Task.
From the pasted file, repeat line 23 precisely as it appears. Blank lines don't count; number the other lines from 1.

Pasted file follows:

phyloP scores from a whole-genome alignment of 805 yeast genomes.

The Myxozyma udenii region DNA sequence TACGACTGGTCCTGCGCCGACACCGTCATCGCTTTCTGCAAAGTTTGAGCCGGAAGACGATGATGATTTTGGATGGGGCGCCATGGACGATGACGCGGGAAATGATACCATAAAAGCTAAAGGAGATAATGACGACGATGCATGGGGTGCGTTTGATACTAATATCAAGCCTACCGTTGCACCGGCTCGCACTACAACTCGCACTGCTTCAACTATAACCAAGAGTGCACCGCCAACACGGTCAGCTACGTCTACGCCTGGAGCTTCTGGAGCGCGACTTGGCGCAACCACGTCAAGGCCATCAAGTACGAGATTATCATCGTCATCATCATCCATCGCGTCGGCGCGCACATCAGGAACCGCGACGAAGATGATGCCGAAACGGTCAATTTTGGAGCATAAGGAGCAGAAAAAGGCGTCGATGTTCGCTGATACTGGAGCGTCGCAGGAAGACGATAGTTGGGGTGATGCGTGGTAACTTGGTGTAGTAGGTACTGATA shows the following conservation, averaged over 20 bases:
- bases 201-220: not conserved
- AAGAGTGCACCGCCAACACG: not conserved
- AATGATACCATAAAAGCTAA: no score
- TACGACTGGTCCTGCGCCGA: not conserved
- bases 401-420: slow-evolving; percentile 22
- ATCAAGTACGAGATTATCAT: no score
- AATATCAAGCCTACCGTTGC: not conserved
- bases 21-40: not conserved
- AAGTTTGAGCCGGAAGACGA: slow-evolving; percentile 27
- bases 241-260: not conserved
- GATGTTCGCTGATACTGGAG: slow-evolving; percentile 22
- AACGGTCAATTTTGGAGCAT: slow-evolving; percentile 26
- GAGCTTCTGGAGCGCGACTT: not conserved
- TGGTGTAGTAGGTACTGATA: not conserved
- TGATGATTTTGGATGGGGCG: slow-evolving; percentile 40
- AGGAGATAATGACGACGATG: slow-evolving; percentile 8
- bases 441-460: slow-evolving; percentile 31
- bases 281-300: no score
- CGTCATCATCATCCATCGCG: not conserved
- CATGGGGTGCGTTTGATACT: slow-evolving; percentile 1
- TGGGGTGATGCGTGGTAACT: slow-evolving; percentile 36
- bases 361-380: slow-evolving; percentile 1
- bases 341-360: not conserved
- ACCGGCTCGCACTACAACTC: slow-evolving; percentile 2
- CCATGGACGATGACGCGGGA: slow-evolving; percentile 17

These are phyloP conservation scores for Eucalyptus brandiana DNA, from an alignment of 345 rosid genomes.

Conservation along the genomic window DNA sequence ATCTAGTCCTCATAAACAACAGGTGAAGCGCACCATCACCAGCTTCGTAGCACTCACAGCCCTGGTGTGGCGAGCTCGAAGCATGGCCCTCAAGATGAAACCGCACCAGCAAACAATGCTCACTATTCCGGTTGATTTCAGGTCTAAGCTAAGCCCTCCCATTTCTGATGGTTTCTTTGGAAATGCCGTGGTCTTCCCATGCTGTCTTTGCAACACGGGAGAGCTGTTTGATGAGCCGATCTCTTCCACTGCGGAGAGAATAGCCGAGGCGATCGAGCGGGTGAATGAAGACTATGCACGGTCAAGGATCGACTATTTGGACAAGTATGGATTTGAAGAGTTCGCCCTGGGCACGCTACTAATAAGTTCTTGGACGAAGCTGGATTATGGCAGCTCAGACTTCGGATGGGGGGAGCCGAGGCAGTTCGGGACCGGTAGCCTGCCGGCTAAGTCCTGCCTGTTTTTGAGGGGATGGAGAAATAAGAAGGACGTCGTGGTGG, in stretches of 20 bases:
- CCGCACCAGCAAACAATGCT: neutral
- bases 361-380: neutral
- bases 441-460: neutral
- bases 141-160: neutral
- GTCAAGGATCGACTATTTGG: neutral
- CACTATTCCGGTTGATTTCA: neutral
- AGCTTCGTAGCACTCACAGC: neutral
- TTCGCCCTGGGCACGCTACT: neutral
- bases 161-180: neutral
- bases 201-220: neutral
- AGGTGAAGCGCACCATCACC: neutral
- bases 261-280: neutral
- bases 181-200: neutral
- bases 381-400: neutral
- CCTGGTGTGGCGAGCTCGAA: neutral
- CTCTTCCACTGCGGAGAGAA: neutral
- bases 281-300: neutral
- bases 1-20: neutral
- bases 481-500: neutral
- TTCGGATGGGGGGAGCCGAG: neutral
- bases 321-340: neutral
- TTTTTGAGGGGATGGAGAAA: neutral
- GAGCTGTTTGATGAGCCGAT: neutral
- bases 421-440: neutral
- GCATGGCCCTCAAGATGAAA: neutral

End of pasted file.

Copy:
- TGGGGTGATGCGTGGTAACT: slow-evolving; percentile 36